This question is related to the general theory of Bogoliubov transformations that arises in physics but I've distilled it to a linear algebra question.

Suppose I have a $2M \times 2M$ unitary matrix, $U$, with complex entries. Now suppose I write this as

$$ U = \left(\begin{array}{cc} U_1 & U_2 \\ U_3 & U_4 \end{array}\right) $$ where $U_1, U_2$ are $n\times M$ sized matrices and $U_3,U_4$ are $M-n \times M$ sized matrices.

I now have the unitary constraints: $U U^\dagger = \mathbb{I}_{2M\times2M} = U^\dagger U$ which translate to constraints on the matrices $U_i$. E.g.,

$$ U_1 U_1^\dagger + U_2 U_2^\dagger = \mathbb{I}_{n\times n}\\ U_1^\dagger U_1 + U_3^\dagger U_3 = \mathbb{I}_{M\times M} $$ and 4 others.

Here, $U_2^\dagger U_2$ is an $n\times n$ Hermitian matrix and so I can write down its spectral decomposition, $$(U_2^\dagger U_2) X_2^j = \lambda^j_2 X_2^j$$ (j= 1,2,$\cdots n$) and similarly for $U_2 U_2^\dagger$, $U_3^\dagger U_3$, and $U_3 U_3^\dagger$.

My question is the following: why must $U_2^\dagger U_2$ and $U_3^\dagger U_3$ have some eigenvalues = 1 if $n\neq M$ and no eigenvalues = 1 if $n = M$?

I've played with this by creating random unitary matrices and partitioning them as described and this seems to be a general phenomenon. I am trying to reproduce the results of https://projecteuclid.org/euclid.cmp/1103859661 and right above Eq. 3.3 the author claims that these eigenvalues = 1 exist, but I don't see why or how to show it. I tried thinking in terms of singular value decomposition for $U_2, U_3$ but that didn't help either.


1 Answer 1


So I thought about this and it turns out to be a general property of unitary matrices. Given this matrix $U$, partitioned as described above, we have constraints on the $U_i$ stemming from unitarity.

Let's take the following two constraints into account - $$ U_1 U_1^\dagger + U_2 U_2^\dagger = \mathbb{I}_{n\times n} \\ U_1^\dagger U_1 + U_3^\dagger U_3 = \mathbb{I}_{M\times M} $$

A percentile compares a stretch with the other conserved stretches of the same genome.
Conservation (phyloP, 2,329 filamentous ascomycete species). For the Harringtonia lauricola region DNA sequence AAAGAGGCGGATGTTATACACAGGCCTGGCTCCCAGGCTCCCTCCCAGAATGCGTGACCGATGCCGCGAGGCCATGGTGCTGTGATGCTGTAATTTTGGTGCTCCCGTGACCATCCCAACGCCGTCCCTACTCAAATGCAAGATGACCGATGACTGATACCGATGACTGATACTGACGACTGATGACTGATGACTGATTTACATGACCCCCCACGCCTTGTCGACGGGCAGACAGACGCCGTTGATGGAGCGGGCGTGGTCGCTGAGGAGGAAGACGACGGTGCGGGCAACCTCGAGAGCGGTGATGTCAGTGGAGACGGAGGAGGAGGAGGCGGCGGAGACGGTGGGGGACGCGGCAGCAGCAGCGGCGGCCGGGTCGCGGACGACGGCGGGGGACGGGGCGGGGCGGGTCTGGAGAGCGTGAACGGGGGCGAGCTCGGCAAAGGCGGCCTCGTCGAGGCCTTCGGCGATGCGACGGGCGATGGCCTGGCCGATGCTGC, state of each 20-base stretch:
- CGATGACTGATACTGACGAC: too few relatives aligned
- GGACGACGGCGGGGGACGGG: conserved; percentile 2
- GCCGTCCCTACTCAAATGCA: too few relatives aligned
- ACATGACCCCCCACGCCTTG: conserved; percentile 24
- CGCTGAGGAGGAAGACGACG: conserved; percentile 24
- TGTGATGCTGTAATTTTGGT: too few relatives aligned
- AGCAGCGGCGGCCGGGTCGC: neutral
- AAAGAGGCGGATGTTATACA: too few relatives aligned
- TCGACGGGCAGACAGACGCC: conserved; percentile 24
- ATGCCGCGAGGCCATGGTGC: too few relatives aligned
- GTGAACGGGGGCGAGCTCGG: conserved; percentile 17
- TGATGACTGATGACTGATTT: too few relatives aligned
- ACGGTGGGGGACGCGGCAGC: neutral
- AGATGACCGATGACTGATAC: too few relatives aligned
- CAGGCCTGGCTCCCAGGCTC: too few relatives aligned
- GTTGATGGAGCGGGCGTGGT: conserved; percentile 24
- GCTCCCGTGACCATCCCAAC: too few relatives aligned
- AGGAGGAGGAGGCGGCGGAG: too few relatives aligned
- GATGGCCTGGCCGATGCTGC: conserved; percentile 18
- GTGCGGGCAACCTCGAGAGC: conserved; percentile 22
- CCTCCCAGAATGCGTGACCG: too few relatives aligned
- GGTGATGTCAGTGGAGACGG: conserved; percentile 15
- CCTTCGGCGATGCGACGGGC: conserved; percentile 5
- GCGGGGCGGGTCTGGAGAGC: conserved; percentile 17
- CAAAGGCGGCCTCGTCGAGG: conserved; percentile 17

Assume without loss of generality that $n<M$. Next, $$ (U_2 U_2^\dagger) v_j = \lambda_j v_j \quad j = 1,\cdots,n $$ The first constraint implies $$ (U_1 U_1^\dagger) v_j = (1-\lambda_j) v_j \quad j = 1,\cdots,n $$ We now need to invoke a fact about singular value decomposition. Namely, the non-zero singular values of $U_1$ equal the square root of the eigenvalues of $U_1^\dagger U_1$ and $U_1 U_1^\dagger$.

This immediately implies that the eigenvalues of $U_1^\dagger U_1$ are $$ \xi_j = \begin{cases}\begin{align} 1- \lambda_j, &\quad 1\leq j \leq n \\ 0, &\quad n< j \leq M \end{align}\end{cases} $$ since if $U_1^\dagger U_1$ had non-zero excess eigenvalues, they would be present in the singular values of $U_1$, but then must also be eigenvalues of $U_1 U_1^\dagger$, which would be a contradiction. So the eigenvalues of the two Hermitian matrices match modulo these extra zero eigenvalues present in the larger of the two matrices.

Using the second constraint, we can see that the eigenvalues of $U_3^\dagger U_3$ are $$ 1 - \xi_j = \begin{cases}\begin{align} \lambda_j, &\quad 1\leq j \leq n \\ 1, &\quad n< j \leq M \end{align}\end{cases} $$ which shows that there must be unity eigenvalues for this matrix. This argument can be used to then relate the eigenvalues of all of the hermitian matrices constructed from the partitioned unitary matrix, showing why unity and zero eigenvalues follow from unitarity and the singular value decomposition.


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